Transport Layer Security - The Basics

Transport Layer Security (TLS) is the successor protocol to SSL that establishes an encrypted session between two computers on the Internet. TLS/SSL certificates are the backbone of internet security and it is what keeps our information safe while online. It encrypts and decrypts information between the client and the server while communicating with websites making sensitive information like banking details, account credentials, etc. inaccessible to any eavesdropper or any party between the client and the server. With the increasing use of personal and other critical data on the internet and actions like banking and shopping online, SSL has undergone multiple revisions to improve security and to mitigate attacks.

How do you get an SSL/TLS certificate?

Website owners can obtain certificates from a certificate authority that is responsible for issuing the certificates. The certificate authorities validates if the identity of the site you are interacting with is authentic and the certificate issued can confirm the domain and verify their identity. While anyone can create a certificate, browsers only trust certificates that come from an organization on their pre-installed list of trusted CAs. They can then install the certificate in their web server to implement it in their website. Use of an SSL certificate in a website can be verified with https:// at the start of the domain name in the URL bar and a padlock symbol in today’s browsers.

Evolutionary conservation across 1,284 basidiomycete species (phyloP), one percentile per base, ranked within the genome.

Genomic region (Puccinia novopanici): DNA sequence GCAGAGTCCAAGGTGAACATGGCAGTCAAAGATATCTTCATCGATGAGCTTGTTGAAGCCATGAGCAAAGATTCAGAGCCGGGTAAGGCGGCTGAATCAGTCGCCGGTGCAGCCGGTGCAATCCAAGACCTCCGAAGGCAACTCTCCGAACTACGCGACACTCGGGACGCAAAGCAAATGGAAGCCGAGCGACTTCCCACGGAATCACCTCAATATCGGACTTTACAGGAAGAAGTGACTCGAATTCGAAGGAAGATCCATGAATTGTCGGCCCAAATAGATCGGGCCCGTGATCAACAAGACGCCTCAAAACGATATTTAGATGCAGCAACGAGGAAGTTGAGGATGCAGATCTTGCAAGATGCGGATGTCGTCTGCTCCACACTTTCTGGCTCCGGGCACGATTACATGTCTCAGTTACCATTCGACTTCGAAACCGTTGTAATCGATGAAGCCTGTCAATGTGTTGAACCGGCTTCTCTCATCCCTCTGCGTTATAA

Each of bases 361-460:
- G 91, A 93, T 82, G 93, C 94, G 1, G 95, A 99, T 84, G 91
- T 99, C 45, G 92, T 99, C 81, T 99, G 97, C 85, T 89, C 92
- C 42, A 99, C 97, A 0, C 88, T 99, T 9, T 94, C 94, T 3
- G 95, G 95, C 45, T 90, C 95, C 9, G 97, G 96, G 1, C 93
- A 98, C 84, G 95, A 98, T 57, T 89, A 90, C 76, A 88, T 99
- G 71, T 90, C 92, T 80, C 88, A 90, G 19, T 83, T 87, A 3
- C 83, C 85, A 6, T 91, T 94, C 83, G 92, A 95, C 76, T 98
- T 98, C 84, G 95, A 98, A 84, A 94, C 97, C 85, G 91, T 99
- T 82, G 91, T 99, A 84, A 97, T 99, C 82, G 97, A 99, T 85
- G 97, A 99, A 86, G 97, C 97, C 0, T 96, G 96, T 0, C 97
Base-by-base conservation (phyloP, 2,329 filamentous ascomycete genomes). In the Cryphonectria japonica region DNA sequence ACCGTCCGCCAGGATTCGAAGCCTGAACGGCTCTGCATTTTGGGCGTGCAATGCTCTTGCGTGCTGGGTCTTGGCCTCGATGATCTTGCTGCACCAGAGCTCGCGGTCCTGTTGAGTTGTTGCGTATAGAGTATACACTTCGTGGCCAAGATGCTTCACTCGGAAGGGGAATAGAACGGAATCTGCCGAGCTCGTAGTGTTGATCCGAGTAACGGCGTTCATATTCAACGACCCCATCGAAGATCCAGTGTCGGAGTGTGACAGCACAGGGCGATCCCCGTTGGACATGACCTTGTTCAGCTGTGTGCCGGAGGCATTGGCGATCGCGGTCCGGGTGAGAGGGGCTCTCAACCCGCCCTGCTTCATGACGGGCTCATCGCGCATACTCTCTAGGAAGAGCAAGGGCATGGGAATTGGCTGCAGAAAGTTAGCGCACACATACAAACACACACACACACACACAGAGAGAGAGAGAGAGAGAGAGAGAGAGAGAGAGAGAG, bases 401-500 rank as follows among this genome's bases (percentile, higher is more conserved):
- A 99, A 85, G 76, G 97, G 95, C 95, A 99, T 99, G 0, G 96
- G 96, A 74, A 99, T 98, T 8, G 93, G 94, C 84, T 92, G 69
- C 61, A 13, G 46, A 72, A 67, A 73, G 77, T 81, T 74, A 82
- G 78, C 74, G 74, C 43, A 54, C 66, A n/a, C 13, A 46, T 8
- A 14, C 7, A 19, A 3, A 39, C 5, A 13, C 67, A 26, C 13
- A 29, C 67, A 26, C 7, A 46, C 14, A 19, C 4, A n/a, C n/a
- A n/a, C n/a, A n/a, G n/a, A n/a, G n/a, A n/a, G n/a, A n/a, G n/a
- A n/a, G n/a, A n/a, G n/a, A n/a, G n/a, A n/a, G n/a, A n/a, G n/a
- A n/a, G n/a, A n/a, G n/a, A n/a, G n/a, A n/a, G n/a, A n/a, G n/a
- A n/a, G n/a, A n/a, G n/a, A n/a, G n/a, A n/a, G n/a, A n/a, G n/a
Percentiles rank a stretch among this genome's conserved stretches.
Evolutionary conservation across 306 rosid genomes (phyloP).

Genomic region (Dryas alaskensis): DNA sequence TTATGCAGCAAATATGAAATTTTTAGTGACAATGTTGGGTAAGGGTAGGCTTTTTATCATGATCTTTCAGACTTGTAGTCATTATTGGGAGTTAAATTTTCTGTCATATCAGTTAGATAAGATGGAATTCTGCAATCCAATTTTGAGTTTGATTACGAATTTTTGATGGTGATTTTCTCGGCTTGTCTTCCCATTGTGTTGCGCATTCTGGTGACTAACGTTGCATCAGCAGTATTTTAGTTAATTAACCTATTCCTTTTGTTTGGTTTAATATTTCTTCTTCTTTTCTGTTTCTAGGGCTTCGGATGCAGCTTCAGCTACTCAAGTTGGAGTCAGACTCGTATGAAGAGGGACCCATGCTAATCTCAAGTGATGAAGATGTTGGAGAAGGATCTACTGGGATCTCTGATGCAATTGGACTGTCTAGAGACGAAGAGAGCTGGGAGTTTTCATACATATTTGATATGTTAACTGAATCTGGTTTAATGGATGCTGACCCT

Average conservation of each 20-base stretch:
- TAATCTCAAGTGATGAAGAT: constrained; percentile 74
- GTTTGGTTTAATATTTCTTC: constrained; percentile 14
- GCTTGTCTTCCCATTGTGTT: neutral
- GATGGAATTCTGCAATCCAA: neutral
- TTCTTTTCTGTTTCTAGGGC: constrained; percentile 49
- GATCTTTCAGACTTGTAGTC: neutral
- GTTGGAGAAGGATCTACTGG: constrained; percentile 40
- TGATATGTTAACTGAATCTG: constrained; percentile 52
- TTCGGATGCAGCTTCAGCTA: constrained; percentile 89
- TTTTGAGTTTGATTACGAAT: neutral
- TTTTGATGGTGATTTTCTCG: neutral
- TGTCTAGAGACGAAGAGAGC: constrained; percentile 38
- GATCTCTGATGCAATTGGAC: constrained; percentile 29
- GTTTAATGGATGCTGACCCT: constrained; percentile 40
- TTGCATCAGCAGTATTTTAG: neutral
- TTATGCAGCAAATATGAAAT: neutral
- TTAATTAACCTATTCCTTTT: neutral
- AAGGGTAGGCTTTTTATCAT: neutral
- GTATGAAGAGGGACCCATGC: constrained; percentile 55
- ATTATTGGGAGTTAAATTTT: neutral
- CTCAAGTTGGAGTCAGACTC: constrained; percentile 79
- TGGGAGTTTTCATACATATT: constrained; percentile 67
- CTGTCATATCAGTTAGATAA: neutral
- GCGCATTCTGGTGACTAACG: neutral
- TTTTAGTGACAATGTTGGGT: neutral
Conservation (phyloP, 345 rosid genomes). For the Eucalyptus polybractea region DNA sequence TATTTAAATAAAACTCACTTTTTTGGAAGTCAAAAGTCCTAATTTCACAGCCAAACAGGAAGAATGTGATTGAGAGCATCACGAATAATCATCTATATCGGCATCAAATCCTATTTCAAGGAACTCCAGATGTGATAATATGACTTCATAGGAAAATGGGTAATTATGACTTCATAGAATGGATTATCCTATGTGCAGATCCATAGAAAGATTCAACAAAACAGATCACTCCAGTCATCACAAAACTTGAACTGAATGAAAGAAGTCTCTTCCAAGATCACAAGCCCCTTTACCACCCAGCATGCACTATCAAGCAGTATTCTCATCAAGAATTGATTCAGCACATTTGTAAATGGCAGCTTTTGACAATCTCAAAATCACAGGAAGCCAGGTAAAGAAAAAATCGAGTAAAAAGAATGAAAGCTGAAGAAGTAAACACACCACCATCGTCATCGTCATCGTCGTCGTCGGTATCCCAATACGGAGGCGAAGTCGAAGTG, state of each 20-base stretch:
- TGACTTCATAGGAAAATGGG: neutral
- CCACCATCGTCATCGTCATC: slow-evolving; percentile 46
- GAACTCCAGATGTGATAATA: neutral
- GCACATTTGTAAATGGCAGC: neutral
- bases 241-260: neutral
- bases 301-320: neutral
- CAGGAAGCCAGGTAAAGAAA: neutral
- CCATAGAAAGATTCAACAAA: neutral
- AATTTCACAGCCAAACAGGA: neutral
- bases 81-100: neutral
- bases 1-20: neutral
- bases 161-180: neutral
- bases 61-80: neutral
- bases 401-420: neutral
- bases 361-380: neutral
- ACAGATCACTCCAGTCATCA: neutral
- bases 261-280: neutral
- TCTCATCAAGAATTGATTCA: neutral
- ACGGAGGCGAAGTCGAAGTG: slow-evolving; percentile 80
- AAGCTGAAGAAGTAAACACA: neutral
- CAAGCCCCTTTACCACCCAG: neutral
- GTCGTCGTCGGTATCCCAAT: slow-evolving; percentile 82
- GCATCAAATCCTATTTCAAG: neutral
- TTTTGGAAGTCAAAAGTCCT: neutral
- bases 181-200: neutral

How SSL works?

Here, when you visit a website with SSL/TLS certificate installed, the browser sends a request to the server. The server responds with its SSL/TLS certificate including a public key. The browser then, checks the certificate and verifies if it the certificate has expired, been revoked and that it is communicating to the intended party and not an impostor.

If the browser trusts the certificate, it creates, encrypts, and sends back a symmetric session key using the server’s public key. The server decrypts the symmetric session key using its private key and sends back an acknowledgement encrypted with the session key to start the encrypted session. The private key is available to the server only meaning no one else can read the message sent by the browser.

Now, the browser and the server encrypt all transmitted data with the session key.

What should you use SSL or TLS?

“Although the terms SSL and TLS are often used interchangeably, it is important to note that all SSL versions are deprecated due to numerous security vulnerabilities and all web servers should only be using TLS.” The latest TLS version available is TLS 1.3.

Checking SSL/TLS certificates

A small portion of details of the certificate can be viewed in the browser by clicking the padlock icon and visiting ‘More Information’ and ‘Security’ tab. Also, there are numerous online tools to check SSL/TLS certificates like SSL Labs, SSL Checker, Geekflare, and more.